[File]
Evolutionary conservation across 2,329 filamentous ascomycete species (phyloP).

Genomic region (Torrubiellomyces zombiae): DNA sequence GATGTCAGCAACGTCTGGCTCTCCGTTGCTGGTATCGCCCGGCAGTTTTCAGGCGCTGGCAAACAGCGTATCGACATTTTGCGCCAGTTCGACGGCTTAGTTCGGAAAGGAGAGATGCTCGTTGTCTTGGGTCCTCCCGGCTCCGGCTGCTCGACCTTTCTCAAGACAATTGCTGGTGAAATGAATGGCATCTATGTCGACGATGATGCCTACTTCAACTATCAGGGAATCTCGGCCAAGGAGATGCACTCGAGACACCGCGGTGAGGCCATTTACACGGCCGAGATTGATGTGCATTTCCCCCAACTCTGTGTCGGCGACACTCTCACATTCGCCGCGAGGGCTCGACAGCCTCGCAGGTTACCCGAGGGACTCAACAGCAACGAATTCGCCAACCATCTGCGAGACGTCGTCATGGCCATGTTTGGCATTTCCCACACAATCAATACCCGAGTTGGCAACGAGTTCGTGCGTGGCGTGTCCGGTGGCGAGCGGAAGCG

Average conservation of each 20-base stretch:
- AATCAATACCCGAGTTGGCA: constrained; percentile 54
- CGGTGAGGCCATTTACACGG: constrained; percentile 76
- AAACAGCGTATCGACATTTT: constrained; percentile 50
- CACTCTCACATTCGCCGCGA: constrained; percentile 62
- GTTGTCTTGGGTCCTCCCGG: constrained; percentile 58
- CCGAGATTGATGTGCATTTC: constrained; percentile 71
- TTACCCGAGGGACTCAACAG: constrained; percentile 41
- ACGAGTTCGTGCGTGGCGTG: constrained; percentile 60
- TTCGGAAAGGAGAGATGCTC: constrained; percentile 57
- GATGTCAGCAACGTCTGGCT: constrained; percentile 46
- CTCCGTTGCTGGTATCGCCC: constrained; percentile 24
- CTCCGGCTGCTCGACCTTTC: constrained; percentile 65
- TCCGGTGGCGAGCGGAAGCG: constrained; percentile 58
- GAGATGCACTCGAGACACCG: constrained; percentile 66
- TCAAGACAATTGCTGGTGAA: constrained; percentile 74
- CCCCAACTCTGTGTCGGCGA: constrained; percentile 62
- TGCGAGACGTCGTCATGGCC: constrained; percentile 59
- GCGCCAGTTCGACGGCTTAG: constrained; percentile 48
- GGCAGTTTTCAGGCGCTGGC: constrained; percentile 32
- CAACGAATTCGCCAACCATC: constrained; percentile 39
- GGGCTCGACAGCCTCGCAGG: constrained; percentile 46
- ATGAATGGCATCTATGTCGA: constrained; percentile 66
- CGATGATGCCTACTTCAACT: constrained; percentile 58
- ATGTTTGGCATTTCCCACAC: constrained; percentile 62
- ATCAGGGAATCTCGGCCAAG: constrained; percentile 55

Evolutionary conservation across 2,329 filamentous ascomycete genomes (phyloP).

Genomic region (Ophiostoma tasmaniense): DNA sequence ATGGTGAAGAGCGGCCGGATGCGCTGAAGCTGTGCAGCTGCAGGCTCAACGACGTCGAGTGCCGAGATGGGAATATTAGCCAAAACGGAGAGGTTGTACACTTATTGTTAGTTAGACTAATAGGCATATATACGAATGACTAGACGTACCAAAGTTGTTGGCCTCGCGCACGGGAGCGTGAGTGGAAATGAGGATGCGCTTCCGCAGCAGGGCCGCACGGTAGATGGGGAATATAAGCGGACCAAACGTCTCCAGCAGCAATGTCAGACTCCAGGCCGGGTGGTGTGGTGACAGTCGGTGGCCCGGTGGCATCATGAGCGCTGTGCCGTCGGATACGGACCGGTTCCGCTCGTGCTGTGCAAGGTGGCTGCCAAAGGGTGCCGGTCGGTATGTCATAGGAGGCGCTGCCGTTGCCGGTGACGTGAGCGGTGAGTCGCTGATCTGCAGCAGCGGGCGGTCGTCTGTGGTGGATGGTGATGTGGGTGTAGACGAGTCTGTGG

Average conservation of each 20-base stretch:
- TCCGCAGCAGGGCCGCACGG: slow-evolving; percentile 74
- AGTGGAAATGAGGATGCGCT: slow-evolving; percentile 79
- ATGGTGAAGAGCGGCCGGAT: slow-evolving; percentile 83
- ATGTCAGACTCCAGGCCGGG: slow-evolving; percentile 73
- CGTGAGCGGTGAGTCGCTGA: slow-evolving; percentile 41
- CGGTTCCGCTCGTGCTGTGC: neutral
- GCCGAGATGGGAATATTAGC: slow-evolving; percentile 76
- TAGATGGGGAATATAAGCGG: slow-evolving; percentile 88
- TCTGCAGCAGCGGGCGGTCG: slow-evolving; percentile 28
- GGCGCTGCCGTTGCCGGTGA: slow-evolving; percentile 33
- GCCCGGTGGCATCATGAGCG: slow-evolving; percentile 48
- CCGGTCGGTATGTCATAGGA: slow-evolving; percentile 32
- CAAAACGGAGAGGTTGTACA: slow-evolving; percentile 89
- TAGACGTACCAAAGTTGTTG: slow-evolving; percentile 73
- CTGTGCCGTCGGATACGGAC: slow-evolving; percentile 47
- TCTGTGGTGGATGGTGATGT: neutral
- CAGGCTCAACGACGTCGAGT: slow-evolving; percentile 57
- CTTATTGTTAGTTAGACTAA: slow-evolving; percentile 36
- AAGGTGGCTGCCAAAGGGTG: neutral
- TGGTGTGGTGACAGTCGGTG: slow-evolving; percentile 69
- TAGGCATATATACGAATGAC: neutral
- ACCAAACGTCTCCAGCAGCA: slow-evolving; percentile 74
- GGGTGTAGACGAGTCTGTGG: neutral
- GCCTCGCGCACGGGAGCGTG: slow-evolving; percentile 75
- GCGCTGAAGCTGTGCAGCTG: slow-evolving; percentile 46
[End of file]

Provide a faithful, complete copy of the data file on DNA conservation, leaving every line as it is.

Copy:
Evolutionary conservation across 2,329 filamentous ascomycete species (phyloP).

Genomic region (Torrubiellomyces zombiae): DNA sequence GATGTCAGCAACGTCTGGCTCTCCGTTGCTGGTATCGCCCGGCAGTTTTCAGGCGCTGGCAAACAGCGTATCGACATTTTGCGCCAGTTCGACGGCTTAGTTCGGAAAGGAGAGATGCTCGTTGTCTTGGGTCCTCCCGGCTCCGGCTGCTCGACCTTTCTCAAGACAATTGCTGGTGAAATGAATGGCATCTATGTCGACGATGATGCCTACTTCAACTATCAGGGAATCTCGGCCAAGGAGATGCACTCGAGACACCGCGGTGAGGCCATTTACACGGCCGAGATTGATGTGCATTTCCCCCAACTCTGTGTCGGCGACACTCTCACATTCGCCGCGAGGGCTCGACAGCCTCGCAGGTTACCCGAGGGACTCAACAGCAACGAATTCGCCAACCATCTGCGAGACGTCGTCATGGCCATGTTTGGCATTTCCCACACAATCAATACCCGAGTTGGCAACGAGTTCGTGCGTGGCGTGTCCGGTGGCGAGCGGAAGCG

Average conservation of each 20-base stretch:
- AATCAATACCCGAGTTGGCA: constrained; percentile 54
- CGGTGAGGCCATTTACACGG: constrained; percentile 76
- AAACAGCGTATCGACATTTT: constrained; percentile 50
- CACTCTCACATTCGCCGCGA: constrained; percentile 62
- GTTGTCTTGGGTCCTCCCGG: constrained; percentile 58
- CCGAGATTGATGTGCATTTC: constrained; percentile 71
- TTACCCGAGGGACTCAACAG: constrained; percentile 41
- ACGAGTTCGTGCGTGGCGTG: constrained; percentile 60
- TTCGGAAAGGAGAGATGCTC: constrained; percentile 57
- GATGTCAGCAACGTCTGGCT: constrained; percentile 46
- CTCCGTTGCTGGTATCGCCC: constrained; percentile 24
- CTCCGGCTGCTCGACCTTTC: constrained; percentile 65
- TCCGGTGGCGAGCGGAAGCG: constrained; percentile 58
- GAGATGCACTCGAGACACCG: constrained; percentile 66
- TCAAGACAATTGCTGGTGAA: constrained; percentile 74
- CCCCAACTCTGTGTCGGCGA: constrained; percentile 62
- TGCGAGACGTCGTCATGGCC: constrained; percentile 59
- GCGCCAGTTCGACGGCTTAG: constrained; percentile 48
- GGCAGTTTTCAGGCGCTGGC: constrained; percentile 32
- CAACGAATTCGCCAACCATC: constrained; percentile 39
- GGGCTCGACAGCCTCGCAGG: constrained; percentile 46
- ATGAATGGCATCTATGTCGA: constrained; percentile 66
- CGATGATGCCTACTTCAACT: constrained; percentile 58
- ATGTTTGGCATTTCCCACAC: constrained; percentile 62
- ATCAGGGAATCTCGGCCAAG: constrained; percentile 55

Evolutionary conservation across 2,329 filamentous ascomycete genomes (phyloP).

Genomic region (Ophiostoma tasmaniense): DNA sequence ATGGTGAAGAGCGGCCGGATGCGCTGAAGCTGTGCAGCTGCAGGCTCAACGACGTCGAGTGCCGAGATGGGAATATTAGCCAAAACGGAGAGGTTGTACACTTATTGTTAGTTAGACTAATAGGCATATATACGAATGACTAGACGTACCAAAGTTGTTGGCCTCGCGCACGGGAGCGTGAGTGGAAATGAGGATGCGCTTCCGCAGCAGGGCCGCACGGTAGATGGGGAATATAAGCGGACCAAACGTCTCCAGCAGCAATGTCAGACTCCAGGCCGGGTGGTGTGGTGACAGTCGGTGGCCCGGTGGCATCATGAGCGCTGTGCCGTCGGATACGGACCGGTTCCGCTCGTGCTGTGCAAGGTGGCTGCCAAAGGGTGCCGGTCGGTATGTCATAGGAGGCGCTGCCGTTGCCGGTGACGTGAGCGGTGAGTCGCTGATCTGCAGCAGCGGGCGGTCGTCTGTGGTGGATGGTGATGTGGGTGTAGACGAGTCTGTGG

Average conservation of each 20-base stretch:
- TCCGCAGCAGGGCCGCACGG: slow-evolving; percentile 74
- AGTGGAAATGAGGATGCGCT: slow-evolving; percentile 79
- ATGGTGAAGAGCGGCCGGAT: slow-evolving; percentile 83
- ATGTCAGACTCCAGGCCGGG: slow-evolving; percentile 73
- CGTGAGCGGTGAGTCGCTGA: slow-evolving; percentile 41
- CGGTTCCGCTCGTGCTGTGC: neutral
- GCCGAGATGGGAATATTAGC: slow-evolving; percentile 76
- TAGATGGGGAATATAAGCGG: slow-evolving; percentile 88
- TCTGCAGCAGCGGGCGGTCG: slow-evolving; percentile 28
- GGCGCTGCCGTTGCCGGTGA: slow-evolving; percentile 33
- GCCCGGTGGCATCATGAGCG: slow-evolving; percentile 48
- CCGGTCGGTATGTCATAGGA: slow-evolving; percentile 32
- CAAAACGGAGAGGTTGTACA: slow-evolving; percentile 89
- TAGACGTACCAAAGTTGTTG: slow-evolving; percentile 73
- CTGTGCCGTCGGATACGGAC: slow-evolving; percentile 47
- TCTGTGGTGGATGGTGATGT: neutral
- CAGGCTCAACGACGTCGAGT: slow-evolving; percentile 57
- CTTATTGTTAGTTAGACTAA: slow-evolving; percentile 36
- AAGGTGGCTGCCAAAGGGTG: neutral
- TGGTGTGGTGACAGTCGGTG: slow-evolving; percentile 69
- TAGGCATATATACGAATGAC: neutral
- ACCAAACGTCTCCAGCAGCA: slow-evolving; percentile 74
- GGGTGTAGACGAGTCTGTGG: neutral
- GCCTCGCGCACGGGAGCGTG: slow-evolving; percentile 75
- GCGCTGAAGCTGTGCAGCTG: slow-evolving; percentile 46